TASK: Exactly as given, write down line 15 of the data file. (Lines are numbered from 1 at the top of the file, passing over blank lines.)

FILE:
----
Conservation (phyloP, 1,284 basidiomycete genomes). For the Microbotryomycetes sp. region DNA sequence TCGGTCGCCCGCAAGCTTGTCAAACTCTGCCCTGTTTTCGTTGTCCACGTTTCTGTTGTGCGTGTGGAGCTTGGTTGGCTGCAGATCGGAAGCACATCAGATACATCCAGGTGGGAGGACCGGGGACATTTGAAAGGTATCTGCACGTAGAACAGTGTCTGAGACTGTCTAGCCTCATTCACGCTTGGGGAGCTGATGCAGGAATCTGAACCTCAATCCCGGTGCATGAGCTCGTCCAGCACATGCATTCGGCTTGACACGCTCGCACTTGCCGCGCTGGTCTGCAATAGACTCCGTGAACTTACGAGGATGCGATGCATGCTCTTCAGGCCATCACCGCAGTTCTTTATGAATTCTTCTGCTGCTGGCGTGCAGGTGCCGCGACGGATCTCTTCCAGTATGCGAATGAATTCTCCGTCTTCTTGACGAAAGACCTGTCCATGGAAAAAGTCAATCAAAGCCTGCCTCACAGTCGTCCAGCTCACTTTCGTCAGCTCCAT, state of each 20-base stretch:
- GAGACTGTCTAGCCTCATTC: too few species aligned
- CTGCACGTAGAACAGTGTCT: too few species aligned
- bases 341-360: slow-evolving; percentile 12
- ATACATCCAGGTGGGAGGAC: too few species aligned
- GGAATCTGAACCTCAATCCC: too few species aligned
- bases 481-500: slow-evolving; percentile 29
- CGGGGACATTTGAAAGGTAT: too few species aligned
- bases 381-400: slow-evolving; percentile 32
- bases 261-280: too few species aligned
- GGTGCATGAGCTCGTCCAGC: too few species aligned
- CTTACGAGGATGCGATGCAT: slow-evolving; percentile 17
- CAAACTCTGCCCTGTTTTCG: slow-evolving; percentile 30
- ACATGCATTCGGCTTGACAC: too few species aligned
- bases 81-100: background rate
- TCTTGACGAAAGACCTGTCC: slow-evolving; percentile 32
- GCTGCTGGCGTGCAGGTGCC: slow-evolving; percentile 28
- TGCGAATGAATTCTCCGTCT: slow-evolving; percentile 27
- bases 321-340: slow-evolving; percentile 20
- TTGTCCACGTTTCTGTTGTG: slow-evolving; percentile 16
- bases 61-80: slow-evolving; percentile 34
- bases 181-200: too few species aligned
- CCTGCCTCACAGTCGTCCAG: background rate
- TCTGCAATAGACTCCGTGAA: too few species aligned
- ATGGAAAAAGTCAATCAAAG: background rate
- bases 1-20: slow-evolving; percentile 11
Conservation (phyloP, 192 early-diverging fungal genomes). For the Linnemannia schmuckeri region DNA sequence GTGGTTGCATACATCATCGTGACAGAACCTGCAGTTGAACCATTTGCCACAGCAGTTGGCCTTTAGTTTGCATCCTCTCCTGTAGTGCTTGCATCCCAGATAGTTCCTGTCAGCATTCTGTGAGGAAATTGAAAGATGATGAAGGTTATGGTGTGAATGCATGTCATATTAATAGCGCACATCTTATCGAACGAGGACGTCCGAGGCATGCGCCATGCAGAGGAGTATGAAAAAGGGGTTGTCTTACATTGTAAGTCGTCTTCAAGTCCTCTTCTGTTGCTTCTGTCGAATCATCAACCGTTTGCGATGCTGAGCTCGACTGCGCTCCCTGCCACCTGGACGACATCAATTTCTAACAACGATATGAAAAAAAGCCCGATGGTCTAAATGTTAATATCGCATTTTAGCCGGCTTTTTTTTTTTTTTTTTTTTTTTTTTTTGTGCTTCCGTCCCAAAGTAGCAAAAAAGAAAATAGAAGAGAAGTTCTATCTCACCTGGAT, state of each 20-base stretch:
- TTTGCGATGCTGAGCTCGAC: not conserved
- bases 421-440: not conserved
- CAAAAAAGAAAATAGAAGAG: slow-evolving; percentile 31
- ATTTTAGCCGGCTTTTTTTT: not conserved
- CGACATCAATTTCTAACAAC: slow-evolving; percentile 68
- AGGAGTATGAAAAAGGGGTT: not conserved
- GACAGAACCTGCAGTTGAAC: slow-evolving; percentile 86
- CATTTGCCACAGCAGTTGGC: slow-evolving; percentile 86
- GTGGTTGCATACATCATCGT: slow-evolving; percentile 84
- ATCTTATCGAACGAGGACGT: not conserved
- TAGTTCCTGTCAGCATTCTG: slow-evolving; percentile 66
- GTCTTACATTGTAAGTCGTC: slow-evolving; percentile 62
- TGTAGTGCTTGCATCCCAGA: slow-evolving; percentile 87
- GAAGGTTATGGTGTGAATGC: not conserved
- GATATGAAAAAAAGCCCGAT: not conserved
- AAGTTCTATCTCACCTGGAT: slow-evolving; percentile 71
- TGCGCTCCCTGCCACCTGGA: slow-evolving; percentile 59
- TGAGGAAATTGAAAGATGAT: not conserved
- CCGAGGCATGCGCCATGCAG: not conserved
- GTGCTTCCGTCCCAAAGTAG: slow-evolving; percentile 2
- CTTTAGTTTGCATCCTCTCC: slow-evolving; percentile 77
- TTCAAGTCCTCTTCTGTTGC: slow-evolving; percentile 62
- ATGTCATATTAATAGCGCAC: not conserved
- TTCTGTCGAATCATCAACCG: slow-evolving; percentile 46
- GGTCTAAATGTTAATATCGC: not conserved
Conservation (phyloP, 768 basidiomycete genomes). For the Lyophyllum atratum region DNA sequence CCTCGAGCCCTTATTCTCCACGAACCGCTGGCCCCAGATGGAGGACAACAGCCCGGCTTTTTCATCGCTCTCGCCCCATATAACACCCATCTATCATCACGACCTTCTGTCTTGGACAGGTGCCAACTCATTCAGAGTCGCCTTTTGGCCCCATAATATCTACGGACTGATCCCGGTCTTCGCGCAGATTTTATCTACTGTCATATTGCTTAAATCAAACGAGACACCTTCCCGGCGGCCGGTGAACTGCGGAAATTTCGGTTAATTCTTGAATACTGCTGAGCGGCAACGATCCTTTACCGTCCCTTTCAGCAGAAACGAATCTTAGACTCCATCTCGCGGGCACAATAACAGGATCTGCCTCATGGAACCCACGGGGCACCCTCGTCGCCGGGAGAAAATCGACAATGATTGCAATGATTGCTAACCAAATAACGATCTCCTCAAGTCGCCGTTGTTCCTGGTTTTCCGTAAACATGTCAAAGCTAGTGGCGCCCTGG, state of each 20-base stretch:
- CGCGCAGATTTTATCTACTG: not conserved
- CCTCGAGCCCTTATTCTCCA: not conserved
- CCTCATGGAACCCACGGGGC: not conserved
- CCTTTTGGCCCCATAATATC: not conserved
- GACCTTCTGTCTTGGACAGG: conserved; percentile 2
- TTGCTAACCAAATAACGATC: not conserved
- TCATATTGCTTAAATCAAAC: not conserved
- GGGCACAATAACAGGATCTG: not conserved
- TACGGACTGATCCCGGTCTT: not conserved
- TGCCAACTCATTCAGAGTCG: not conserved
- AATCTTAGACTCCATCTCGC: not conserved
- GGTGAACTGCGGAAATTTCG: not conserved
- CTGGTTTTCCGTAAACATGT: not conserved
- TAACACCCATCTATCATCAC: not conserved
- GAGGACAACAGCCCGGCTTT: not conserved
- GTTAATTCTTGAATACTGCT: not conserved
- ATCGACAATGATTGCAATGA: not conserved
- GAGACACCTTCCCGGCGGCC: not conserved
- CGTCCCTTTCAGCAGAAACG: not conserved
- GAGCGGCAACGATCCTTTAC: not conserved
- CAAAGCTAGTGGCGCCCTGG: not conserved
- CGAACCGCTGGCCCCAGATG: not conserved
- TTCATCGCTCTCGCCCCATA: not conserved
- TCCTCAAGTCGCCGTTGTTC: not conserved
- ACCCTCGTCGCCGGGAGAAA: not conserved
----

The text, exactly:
- bases 81-100: background rate